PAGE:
- Philip Astley & The Horsemen who invented the Circus, by Dominique Jando (2018)
Papaerback/Kindle — 6"x9", 250 pages — Preface by Paul Binder
In this fascinating and carefully researched book, Dominique Jando tells us when, why and how the former sergeant-major of a British Hussars regiment created the most universal form of entertainment, the Circus. It was not a chance occurrence: the place, the times and the social context, all led to this pivotal moment.
Philip Astley became England's greatest showman, but if he was indeed a visionary, he was not a lone experimentalist: immediately, other equestrians followed his example and participated in the development and expansion of the circus in Europe and the Americas. This is the story, too, of these extraordinary and colorful pioneers who were Astley's contemporaries, whether pupils, competitors or colleagues: Charles Hughes, John Bill Ricketts, Philip Lailson, Antonio Franconi and a few others-including Astley's own son, John Conway Astley.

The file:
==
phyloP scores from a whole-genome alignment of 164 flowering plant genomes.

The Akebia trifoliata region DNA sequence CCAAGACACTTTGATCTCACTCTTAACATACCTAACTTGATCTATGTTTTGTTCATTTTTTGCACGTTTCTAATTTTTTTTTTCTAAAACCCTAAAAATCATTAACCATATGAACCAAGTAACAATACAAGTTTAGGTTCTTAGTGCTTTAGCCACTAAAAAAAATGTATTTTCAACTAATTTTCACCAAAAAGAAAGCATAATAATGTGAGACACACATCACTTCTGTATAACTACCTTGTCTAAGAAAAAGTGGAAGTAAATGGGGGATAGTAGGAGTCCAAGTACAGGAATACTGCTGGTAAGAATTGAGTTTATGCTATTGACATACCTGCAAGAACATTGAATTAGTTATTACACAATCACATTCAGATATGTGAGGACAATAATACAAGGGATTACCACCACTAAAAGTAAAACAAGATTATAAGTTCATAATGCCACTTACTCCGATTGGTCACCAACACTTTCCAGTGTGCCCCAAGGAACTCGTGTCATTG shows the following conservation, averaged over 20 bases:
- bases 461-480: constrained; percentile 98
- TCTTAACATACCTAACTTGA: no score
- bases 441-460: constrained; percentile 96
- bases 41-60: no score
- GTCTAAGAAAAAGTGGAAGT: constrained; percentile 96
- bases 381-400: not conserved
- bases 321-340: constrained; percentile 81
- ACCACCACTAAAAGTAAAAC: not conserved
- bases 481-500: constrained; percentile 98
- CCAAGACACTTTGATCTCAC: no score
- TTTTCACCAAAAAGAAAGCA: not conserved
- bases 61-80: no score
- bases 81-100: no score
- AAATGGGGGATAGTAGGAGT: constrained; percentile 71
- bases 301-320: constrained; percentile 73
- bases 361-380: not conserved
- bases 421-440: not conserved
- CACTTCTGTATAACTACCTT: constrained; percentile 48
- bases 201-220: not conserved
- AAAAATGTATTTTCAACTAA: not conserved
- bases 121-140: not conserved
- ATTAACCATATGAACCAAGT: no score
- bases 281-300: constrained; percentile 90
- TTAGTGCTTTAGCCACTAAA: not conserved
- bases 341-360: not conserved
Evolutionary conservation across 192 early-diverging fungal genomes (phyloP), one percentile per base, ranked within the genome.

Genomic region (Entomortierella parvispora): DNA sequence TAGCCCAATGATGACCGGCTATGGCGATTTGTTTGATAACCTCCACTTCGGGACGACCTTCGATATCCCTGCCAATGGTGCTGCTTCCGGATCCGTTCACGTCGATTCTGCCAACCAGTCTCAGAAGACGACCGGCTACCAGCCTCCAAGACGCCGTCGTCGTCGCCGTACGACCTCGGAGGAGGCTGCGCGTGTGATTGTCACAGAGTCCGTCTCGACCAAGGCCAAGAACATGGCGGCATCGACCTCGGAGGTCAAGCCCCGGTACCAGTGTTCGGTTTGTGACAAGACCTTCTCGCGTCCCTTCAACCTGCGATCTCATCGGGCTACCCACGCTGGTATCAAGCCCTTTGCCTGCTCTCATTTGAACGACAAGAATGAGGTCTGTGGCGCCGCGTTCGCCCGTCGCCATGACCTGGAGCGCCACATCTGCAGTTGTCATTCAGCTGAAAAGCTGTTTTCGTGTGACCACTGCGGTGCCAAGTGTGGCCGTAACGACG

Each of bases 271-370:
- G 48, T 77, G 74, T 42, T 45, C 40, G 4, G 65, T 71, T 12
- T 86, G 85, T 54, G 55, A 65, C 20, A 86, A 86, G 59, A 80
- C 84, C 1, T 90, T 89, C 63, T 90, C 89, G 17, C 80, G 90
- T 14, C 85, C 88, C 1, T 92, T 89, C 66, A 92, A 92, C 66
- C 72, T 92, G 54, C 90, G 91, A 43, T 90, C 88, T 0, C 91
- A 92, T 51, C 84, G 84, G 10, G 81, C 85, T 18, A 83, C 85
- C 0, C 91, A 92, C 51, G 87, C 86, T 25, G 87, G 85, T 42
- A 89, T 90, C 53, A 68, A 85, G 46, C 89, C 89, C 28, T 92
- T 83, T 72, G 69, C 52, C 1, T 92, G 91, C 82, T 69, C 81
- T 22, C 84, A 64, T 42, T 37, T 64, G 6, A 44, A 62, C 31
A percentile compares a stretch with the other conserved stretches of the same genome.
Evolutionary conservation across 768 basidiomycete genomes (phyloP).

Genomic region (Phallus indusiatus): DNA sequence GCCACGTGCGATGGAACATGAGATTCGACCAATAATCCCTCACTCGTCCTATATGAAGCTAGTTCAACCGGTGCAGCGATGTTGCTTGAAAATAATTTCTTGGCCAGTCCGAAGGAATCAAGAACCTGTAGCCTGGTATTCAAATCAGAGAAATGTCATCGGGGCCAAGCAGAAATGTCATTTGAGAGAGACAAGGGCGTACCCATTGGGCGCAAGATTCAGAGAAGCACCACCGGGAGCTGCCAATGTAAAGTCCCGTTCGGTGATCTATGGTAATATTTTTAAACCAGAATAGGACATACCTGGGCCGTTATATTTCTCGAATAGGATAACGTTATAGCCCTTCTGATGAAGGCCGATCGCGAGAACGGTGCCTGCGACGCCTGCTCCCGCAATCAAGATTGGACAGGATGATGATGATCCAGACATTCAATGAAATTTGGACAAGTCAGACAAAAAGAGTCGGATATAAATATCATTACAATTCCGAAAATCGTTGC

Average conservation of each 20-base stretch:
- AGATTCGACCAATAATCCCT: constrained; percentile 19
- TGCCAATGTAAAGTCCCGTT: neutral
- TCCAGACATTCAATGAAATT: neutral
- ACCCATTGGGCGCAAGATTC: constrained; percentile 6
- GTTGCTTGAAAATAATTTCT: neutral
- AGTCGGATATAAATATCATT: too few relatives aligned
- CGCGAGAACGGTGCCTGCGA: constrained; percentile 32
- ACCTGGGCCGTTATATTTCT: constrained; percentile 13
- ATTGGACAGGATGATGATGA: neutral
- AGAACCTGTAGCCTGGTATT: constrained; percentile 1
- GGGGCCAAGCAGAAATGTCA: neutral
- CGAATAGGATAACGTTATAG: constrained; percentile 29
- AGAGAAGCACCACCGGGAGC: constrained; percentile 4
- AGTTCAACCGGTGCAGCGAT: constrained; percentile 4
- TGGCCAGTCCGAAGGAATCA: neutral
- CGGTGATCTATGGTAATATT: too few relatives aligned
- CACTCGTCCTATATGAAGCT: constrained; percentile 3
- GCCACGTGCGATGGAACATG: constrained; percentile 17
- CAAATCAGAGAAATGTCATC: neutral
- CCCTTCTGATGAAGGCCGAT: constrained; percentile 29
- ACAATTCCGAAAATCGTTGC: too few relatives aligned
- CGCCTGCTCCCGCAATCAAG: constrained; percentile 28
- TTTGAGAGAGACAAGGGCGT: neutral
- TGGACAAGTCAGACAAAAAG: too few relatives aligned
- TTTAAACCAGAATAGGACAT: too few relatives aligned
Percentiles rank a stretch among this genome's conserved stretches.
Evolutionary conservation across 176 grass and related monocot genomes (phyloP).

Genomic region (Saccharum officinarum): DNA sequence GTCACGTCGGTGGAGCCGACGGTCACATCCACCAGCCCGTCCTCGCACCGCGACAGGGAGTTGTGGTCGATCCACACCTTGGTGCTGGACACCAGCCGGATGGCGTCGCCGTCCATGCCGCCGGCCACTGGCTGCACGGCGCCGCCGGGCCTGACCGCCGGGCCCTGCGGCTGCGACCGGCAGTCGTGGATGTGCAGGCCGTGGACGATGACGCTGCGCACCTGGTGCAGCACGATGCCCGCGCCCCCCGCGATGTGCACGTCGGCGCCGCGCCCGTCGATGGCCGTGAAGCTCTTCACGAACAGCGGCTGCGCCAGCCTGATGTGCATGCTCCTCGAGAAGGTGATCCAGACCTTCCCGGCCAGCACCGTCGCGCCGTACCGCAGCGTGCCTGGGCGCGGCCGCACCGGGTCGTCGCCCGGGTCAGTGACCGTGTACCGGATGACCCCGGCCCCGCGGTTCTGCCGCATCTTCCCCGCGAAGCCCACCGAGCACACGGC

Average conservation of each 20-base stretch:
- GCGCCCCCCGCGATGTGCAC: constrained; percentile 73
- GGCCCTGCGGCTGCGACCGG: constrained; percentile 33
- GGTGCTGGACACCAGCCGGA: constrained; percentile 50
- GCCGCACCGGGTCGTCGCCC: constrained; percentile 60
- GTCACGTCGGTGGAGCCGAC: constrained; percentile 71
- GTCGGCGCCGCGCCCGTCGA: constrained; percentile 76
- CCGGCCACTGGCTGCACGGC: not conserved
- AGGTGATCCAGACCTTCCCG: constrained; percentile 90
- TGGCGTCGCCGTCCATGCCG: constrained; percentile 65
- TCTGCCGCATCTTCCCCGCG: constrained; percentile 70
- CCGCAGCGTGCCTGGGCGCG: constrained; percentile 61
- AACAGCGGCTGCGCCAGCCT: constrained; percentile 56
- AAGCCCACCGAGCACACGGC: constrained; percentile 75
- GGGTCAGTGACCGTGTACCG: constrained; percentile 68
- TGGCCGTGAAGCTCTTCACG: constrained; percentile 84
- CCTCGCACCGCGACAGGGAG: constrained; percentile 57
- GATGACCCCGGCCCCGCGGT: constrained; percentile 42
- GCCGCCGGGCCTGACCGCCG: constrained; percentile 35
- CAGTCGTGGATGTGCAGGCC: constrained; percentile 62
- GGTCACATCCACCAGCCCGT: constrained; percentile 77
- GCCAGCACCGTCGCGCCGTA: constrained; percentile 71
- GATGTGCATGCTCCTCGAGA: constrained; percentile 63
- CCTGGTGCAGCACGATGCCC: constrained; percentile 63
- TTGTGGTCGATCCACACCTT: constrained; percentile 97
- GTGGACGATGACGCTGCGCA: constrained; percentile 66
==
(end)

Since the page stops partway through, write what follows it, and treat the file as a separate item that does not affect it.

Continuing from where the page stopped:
Relying in large part on their contemporaries' testimony, internationally renown circus historian Dominique Jando places these pioneers back in their historical and social context, as well as in the often-overlooked context of the nascent show business of the late eighteenth century—principally in Great Britain, but also in Europe and in America.
"A significant contribution to our understanding of early circus history." (David Carlyon, author of Dan Rice, The Most famous Man You've Never Heard Of)
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